Brazil’s economy stagnated from 2011 through 2014 and economists surveyed by the central bank expect it to contract 0.66 percent this year. The currency has fallen by almost 50 percent since 2011, when President Dilma Rousseff rose to power. Business and consumer confidence in January reached the lowest level in more than a decade. Sovereign debt was downgraded last year to one level above junk. By March, Petrobras had lost more than three quarters of its market value since 2007. Inflation has been running above the official 4.5 percent annual target for 4½ years, reaching its fastest pace in nearly a decade. The worst drought in a generation hurt the grain harvest, and the specter of water and electricity rationing looms. Rousseff barely won a second term after a campaign in which she pledged to preserve social progress while fighting inflation. Upon taking office with a record budget deficit, she chose a banker as finance minister to raise taxes and cut government spending. Her approval rating fell to 13 percent, her lowest ever, after March 15 protests drew more than a million people to the streets. On March 31 she said she would “carry out a huge cut” to narrow an $18.6 billion deficit.
Brazil has suffered boom-and-bust cycles and political instability for the better part of two centuries, since independence from Portugal in 1822. Half its 2014 exports were raw products, meaning its prosperity is sensitive to the vagaries of commodities markets. On paper, Brazil looks like a powerhouse. It’s the fifth-largest country in the world, by land mass and population. Its offshore oil reserves include the Western Hemisphere’s biggest discovery since 1976. It has the second-largest iron ore reserves, is the second-largest producer of soybeans and third-largest of corn. As much as 80 percent of its electricity comes from hydroelectric dams and it produces ethanol, meaning it has one of the world’s least carbon-intensive economies. On the other hand, its wealth distribution remains among the most unequal. Good times provided cash to beef up the Bolsa Familia social welfare program that became an international model for poverty eradication. The new middle class went shopping, boosting growth. Now, with commodity prices dropping and industry sputtering, that model appears to have run its course. Investment that would make the economy more efficient has remained well below half that of China as a percentage of GDP.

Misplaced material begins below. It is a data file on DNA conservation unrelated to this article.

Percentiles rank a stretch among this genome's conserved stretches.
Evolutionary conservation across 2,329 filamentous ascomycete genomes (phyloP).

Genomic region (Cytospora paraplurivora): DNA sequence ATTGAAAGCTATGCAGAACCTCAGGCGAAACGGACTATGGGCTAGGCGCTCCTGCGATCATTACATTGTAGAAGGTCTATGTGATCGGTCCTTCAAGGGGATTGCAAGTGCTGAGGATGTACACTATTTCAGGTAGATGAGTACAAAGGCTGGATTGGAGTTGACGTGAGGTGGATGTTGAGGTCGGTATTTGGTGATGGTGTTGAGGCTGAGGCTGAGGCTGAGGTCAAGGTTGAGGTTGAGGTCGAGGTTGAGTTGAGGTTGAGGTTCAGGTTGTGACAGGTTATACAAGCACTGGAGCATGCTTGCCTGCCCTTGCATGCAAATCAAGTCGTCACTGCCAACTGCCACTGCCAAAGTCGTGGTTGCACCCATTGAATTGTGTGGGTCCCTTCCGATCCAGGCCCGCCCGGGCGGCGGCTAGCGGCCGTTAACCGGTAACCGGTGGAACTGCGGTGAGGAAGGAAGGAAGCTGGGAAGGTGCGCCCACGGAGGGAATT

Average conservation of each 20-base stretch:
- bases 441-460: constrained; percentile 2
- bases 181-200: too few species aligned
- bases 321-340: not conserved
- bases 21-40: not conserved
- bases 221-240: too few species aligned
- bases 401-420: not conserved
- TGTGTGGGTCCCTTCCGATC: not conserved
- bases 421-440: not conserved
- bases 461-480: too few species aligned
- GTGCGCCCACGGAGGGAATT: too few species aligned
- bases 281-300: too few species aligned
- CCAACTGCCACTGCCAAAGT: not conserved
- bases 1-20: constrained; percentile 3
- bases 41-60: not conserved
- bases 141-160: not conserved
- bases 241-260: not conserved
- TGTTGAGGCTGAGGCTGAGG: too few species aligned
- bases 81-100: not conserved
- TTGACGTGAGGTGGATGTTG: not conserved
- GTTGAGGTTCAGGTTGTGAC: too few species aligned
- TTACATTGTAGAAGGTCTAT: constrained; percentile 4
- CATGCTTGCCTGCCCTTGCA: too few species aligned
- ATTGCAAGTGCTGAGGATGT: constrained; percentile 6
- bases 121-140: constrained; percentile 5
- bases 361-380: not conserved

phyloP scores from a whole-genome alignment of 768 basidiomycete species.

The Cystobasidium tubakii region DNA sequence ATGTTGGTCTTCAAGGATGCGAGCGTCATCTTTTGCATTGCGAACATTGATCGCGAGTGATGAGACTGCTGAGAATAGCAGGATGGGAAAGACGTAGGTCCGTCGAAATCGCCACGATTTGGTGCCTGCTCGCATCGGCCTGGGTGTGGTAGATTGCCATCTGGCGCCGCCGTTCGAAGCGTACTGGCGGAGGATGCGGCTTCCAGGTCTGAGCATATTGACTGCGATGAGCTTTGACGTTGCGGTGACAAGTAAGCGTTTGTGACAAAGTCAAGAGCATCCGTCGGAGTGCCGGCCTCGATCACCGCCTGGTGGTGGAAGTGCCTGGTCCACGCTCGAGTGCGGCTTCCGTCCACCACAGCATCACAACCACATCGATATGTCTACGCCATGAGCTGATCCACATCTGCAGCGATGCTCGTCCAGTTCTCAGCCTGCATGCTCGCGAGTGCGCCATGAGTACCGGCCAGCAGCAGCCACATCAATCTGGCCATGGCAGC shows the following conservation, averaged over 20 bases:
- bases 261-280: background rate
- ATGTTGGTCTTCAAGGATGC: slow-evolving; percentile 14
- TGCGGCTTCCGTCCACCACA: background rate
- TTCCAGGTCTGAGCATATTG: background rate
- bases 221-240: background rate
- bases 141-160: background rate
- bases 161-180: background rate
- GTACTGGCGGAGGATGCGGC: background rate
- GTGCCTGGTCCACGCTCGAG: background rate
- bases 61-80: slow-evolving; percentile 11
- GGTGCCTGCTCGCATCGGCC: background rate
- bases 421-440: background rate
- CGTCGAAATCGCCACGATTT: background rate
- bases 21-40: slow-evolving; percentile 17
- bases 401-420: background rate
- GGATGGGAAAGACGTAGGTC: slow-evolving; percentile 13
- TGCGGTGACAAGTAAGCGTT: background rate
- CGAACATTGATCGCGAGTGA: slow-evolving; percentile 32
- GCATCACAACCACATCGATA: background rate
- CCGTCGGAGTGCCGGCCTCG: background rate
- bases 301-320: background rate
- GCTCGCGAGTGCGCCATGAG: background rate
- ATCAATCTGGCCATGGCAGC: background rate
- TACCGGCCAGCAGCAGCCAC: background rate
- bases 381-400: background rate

In her first term, Rousseff blamed Brazil’s modest economic performance on slow international growth after the financial crisis. At the start of her second, she endorsed austerity and promised that it wouldn’t impair social gains that include falling poverty, narrowing inequality and United Nations praise for advances in life expectancy, educational attainment and income. To shore up accounts and maintain investment grade bond ratings, the government announced tax increases on items ranging from gasoline to lipstick and crimped some pension and unemployment benefits. Critics say that Brazil has yet to ignite the next stage of growth by reducing the tax burden, the bureaucracy and steep tariffs. These would boost investment, they say, and more flexible labor laws would improve productivity. They want Brazil to shift reliance away from consumption, which along with government spending still accounts for nearly 85 percent of GDP.
The Reference Shelf
- The Brazilian Institute of Economics, a think tank, finds Brazil’s tax breaks too costly.
- Bloomberg Markets magazine published an article in June, 2014, about Brazil’s swinging economic pendulum.
- Bloomberg Businessweek recounts how Brazil’s richest man, Eike Batista, lost his $34.5 billion fortune.
(This QuickTake includes a corrected label for the vertical axis of the current account chart.)